Is female baldness the final taboo?

Is female baldness the final taboo? In the November issue of IMAGE, on sale now, Rosaleen McMeel examines the condition women are still refusing to discuss.

Irish women have come a long way in a few short years. From abortion to menstruation, vaginal reconstruction to miscarriage, there’s very little that’s off the table in 2019. While some of the above definitely still need work, progress is being made in lifting stigmas and normalising conversations around all things female health.

While reassuringly moving in the right direction, this openness is less comforting if you’re a bald woman. Why? Female pattern hair loss (FPHL), although a relatively common ailment, remains a taboo subject affecting self-esteem, confidence, quality of life and relationships. But with hair loss affecting women of all ages, now is the time to open up and start talking about it.

“Hair loss is devastating for patients,” says Dr Caitriona Ryan, consultant dermatologist and founder of the Institute of Dermatologists ( “It is singularly the most impactful condition I see in my practice. I don’t think anyone understands the psychological and social impact of hair loss until they go through it themselves.

"Hair loss can dramatically affect the way people see themselves and can result in anxiety, withdrawal, loss of confidence and depression. A person’s hair is part of their identity, beauty and perceived youthfulness, so losing it can cause a detrimental impact on their quality of life.”


The reasons for hair loss can vary hugely – ranging from nutritional deficiencies to stress – or a combination of several issues. One of the most common types of FPHL is androgenetic alopecia. It is male hormone-related but isn’t caused by too much testosterone.

The hair thins gradually, often over decades, around the top frontal area and extending back to the crown. It can start at any age, is progressive and inherited.

Instead, the hair follicles become sensitive, due to a genetic predisposition, to normal levels of male hormones in a woman’s body. According to recent figures, FPHL affects approximately 12% of females up to the age of 30, but up to 50% of women over 70. The hair thins gradually, often over decades, around the top frontal area and extending back to the crown. It can start at any age, is progressive and inherited. While FPHL may not get the press it deserves, rest assured solutions are available.

“Topical Minoxidil (Regaine) is one of the cornerstones of treatment,” explains Dr Ryan. “Oral hormone therapies such as spironolactone and finasteride can be helpful. Over recent years, platelet-rich plasma (PRP) therapy has become an increasingly popular treatment for female pattern hair loss, with some studies showing it to be superior to traditional medical treatments such as Minoxidil. It is often used in combination with medical therapy and has been shown to increase hair density and volume, with high patient satisfaction and minimal side effects or downtime. Many of my patients who wish to avoid medications and use more natural methods are choosing this treatment.”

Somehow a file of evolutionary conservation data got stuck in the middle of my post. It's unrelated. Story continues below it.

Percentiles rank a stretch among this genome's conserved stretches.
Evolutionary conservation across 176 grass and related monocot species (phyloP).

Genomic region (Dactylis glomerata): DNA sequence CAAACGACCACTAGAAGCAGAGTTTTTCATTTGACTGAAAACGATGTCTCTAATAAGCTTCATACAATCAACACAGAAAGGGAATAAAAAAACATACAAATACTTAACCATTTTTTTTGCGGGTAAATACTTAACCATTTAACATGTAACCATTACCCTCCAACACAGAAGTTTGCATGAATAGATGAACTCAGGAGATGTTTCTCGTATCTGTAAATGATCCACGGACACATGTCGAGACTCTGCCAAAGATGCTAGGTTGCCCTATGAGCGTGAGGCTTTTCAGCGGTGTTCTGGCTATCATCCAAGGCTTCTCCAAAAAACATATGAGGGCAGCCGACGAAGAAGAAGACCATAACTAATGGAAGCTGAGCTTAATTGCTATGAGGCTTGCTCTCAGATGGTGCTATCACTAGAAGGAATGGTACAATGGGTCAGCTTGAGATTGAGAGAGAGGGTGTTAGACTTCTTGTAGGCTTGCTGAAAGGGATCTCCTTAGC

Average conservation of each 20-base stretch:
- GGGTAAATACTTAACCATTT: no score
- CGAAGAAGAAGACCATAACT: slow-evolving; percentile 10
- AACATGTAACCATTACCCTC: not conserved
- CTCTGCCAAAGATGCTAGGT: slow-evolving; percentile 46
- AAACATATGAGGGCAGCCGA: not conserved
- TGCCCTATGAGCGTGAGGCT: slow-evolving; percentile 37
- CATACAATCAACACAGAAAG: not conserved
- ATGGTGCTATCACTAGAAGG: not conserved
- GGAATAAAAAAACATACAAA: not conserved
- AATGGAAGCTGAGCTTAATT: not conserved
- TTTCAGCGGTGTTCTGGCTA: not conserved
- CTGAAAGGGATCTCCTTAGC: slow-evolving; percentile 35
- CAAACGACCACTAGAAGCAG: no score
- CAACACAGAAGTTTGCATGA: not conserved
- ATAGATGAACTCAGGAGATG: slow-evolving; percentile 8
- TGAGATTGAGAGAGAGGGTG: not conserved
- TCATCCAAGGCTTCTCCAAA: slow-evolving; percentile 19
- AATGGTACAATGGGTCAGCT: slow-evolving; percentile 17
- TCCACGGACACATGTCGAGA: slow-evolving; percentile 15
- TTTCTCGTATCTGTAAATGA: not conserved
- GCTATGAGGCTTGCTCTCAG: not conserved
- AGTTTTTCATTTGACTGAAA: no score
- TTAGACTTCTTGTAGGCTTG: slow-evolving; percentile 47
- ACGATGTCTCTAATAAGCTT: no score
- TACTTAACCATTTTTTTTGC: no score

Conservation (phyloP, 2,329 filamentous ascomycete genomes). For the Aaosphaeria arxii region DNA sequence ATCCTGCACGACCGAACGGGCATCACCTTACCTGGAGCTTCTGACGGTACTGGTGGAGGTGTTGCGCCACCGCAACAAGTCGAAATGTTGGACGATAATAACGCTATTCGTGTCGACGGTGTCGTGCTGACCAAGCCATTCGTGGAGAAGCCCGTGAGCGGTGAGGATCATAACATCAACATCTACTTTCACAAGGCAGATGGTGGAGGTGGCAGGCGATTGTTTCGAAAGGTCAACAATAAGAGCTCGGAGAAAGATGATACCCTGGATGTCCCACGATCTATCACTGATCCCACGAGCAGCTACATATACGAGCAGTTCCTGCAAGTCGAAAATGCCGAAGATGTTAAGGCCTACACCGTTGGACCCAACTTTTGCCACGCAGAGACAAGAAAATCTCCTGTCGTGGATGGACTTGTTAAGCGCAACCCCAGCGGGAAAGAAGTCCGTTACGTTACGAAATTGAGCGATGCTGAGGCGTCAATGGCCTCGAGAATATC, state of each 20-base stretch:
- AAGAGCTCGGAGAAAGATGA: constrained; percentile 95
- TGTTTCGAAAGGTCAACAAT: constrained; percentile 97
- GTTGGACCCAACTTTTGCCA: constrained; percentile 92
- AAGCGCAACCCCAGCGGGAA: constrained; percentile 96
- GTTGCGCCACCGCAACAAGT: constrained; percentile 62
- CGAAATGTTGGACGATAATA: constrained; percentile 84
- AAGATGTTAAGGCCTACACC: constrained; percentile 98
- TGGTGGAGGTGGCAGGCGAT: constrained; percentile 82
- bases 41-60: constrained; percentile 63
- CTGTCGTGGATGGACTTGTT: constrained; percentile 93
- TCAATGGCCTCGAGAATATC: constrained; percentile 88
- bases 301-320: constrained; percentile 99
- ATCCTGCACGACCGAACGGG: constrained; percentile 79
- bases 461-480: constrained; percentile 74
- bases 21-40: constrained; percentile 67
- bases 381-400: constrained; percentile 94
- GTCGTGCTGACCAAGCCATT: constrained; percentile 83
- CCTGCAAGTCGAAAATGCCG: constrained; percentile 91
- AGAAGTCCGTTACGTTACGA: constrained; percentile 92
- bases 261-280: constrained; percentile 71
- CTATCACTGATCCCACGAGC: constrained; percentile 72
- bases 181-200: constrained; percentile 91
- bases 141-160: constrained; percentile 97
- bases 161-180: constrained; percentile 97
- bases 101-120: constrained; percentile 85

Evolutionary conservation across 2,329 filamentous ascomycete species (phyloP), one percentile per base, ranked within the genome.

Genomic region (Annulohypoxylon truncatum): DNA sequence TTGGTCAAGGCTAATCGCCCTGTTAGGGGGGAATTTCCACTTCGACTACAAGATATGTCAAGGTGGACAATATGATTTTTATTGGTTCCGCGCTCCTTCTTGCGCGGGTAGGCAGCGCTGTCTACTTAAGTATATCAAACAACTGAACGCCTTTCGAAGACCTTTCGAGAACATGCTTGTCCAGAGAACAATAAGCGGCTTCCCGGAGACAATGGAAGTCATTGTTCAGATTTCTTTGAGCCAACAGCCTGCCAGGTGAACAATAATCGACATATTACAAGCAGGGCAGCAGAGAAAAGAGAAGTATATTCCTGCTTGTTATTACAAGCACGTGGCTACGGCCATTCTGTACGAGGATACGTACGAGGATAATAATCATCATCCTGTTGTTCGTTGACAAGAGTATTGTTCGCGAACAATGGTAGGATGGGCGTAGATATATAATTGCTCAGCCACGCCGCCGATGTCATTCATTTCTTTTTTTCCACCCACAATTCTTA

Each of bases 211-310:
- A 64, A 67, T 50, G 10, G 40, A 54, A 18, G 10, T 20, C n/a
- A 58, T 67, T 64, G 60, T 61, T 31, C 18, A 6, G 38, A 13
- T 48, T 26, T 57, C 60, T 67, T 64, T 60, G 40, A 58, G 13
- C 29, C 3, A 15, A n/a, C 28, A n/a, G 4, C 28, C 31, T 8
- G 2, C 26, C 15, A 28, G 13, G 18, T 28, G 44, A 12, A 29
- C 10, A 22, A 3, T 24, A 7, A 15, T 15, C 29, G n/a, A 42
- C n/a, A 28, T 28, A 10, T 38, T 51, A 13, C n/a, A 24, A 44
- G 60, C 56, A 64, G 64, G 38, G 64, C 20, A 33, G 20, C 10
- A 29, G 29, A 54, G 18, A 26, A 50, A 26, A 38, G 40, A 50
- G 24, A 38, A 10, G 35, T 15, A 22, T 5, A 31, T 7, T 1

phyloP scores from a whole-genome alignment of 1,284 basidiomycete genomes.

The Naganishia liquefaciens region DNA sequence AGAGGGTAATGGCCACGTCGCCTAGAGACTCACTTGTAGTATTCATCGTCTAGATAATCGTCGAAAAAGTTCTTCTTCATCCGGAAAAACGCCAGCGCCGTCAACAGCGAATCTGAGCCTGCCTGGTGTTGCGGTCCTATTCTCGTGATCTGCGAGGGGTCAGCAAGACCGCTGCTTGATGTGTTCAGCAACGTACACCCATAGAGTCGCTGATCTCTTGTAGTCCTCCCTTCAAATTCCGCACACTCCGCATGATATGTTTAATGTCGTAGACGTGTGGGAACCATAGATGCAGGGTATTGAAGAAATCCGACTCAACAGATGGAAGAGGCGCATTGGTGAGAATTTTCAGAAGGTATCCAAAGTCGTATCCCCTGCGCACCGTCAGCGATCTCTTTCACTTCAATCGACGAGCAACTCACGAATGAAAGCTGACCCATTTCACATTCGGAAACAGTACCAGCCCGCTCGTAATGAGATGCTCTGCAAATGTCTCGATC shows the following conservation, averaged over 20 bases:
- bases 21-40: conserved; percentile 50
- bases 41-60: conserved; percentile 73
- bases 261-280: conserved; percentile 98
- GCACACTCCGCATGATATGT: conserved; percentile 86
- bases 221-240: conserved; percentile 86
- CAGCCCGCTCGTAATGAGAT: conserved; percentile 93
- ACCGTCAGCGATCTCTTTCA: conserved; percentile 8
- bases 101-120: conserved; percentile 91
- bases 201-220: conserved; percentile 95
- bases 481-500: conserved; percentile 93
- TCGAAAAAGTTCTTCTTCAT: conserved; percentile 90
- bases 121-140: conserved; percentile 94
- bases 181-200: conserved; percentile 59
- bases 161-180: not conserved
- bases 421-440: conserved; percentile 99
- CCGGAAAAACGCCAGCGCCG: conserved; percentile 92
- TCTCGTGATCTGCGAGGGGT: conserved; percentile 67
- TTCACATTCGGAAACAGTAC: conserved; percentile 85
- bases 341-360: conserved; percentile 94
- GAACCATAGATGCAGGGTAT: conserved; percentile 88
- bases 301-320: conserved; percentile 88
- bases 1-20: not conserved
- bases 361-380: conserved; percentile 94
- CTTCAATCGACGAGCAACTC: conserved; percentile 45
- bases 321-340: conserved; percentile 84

PRP therapy

PRP therapy looks menacing (think Vampire facial), but is proving highly effective in treating FPHL. Plasma is extracted from the patient’s own blood, so there is no risk of an allergic or adverse reaction. A small vial of blood is drawn and a centrifuge is used to separate the red blood cells from the platelets and growth factors, which is then injected into the scalp using a tiny needle.

“This accelerates the growth of the hair follicles by stimulating the stem cells and other cells in the environment of the hair follicle and increasing blood supply, leading to denser and stronger hair. There is no downtime, and patients can return to work on the same day.” Treatments start at €550 at the Cosmetic Suite at the Institute of Dermatologists, and most patients require two treatments four to six weeks apart, with a follow-up treatment required six months later.

“When I look at patients with hair loss, the question is always, what is driving it, is it in isolation or are there other symptoms"

Nutrition shouldn’t be overlooked either. “When I look at patients with hair loss, the question is always, what is driving it, is it in isolation or are there other symptoms,” says Maev Creaven, a nutritional therapist and director of the Functional Medical Conference, Ireland (

“I look to digestive health and absorption, and of course, hormonal health.” Having swapped a career in software programming to study nutrition, Creaven strongly believes that you are what you eat, digest and absorb. “If the diet is poor, then this is the first place to start. Most women that come to me have gone down the conventional route, but haven’t been tested for hormones or gut/microbiome health. If the conventional approach isn’t working, look at diet, nutrient deficiencies, hormonal imbalances, lifestyle, stressors.”

If you think you have FPHL, it’s important to see a GP and get advanced blood tests. Creaven recommends getting a thyroid panel too.

“Undiagnosed thyroid is very common in Ireland. I like to look at the thyroid antibodies also. Check iron levels, get a CBC, red and white blood cells, add in iron storage, ferritin, all of which your regular GP can offer.”

Meanwhile, a dermatologist can tell you whether it’s FPHL or something else that is causing your hair loss. Other causes of hair loss can look like FPHL, so it’s important to rule out these causes. Whatever route you choose, know that you don’t need to suffer in silence.

This article originally appeared in the November issue of IMAGE Magazine, on sale now. 

Read more: Amber Rowan: "I didn’t really understand what my hair meant to me until it was gone"

Read more: Mary Dunne on how her grey hair has made her more confident now than ever

Read more: Emma Dabiri on how her hair has shaped her life


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